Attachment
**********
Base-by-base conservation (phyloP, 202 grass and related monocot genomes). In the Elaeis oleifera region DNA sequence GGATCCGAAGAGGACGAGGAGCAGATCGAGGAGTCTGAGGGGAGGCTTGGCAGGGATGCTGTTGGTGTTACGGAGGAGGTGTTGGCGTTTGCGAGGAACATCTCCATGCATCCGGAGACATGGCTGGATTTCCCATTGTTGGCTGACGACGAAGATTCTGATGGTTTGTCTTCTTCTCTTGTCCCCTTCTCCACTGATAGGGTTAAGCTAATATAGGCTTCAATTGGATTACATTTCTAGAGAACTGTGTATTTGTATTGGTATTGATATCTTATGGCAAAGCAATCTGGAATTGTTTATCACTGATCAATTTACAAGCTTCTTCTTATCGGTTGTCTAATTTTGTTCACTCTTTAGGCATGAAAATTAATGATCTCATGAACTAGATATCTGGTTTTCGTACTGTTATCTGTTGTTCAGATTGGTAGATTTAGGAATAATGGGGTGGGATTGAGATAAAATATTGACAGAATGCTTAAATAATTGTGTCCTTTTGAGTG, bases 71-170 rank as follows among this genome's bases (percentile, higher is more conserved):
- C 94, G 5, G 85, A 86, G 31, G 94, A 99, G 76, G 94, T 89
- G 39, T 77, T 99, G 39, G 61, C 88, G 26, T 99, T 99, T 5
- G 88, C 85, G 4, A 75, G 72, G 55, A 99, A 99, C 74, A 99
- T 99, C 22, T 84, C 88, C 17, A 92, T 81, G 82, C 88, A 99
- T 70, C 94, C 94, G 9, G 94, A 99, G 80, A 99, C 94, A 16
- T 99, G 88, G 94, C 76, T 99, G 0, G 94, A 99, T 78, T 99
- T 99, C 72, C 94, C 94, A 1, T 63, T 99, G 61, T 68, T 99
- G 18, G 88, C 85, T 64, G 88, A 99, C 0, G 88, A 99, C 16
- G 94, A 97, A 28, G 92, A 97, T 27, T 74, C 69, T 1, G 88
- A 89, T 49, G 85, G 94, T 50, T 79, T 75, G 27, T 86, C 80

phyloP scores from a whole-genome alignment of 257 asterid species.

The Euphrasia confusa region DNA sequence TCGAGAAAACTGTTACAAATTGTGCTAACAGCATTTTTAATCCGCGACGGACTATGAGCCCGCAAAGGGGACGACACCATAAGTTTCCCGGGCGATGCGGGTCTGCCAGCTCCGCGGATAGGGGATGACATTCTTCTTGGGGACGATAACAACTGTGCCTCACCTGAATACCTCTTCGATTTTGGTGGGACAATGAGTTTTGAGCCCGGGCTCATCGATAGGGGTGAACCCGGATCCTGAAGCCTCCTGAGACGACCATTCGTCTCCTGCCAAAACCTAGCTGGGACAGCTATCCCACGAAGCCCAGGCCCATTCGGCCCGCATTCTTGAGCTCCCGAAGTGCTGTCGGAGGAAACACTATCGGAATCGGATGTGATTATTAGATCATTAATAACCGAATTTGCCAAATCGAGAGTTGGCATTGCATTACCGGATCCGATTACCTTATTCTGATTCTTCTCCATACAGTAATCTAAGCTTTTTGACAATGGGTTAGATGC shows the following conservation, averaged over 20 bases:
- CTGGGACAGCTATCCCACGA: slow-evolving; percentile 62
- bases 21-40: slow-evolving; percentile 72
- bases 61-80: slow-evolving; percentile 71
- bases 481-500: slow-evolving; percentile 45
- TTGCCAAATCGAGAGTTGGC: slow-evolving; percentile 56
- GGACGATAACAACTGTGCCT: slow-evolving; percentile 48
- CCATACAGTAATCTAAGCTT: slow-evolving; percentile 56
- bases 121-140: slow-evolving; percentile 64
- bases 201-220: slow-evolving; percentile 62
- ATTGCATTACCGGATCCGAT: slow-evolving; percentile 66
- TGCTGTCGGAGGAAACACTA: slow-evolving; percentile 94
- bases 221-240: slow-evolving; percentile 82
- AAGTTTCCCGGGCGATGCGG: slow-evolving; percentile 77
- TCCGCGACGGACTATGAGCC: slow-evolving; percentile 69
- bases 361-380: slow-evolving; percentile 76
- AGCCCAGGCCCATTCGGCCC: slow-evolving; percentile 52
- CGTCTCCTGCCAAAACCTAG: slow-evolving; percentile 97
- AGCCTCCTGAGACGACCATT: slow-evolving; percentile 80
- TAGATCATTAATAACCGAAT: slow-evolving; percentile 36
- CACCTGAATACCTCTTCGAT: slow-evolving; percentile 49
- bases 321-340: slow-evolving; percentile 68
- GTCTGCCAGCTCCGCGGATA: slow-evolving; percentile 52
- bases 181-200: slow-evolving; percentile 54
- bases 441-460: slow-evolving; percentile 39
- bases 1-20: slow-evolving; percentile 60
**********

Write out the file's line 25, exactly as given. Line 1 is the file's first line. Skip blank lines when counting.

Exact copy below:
- bases 221-240: slow-evolving; percentile 82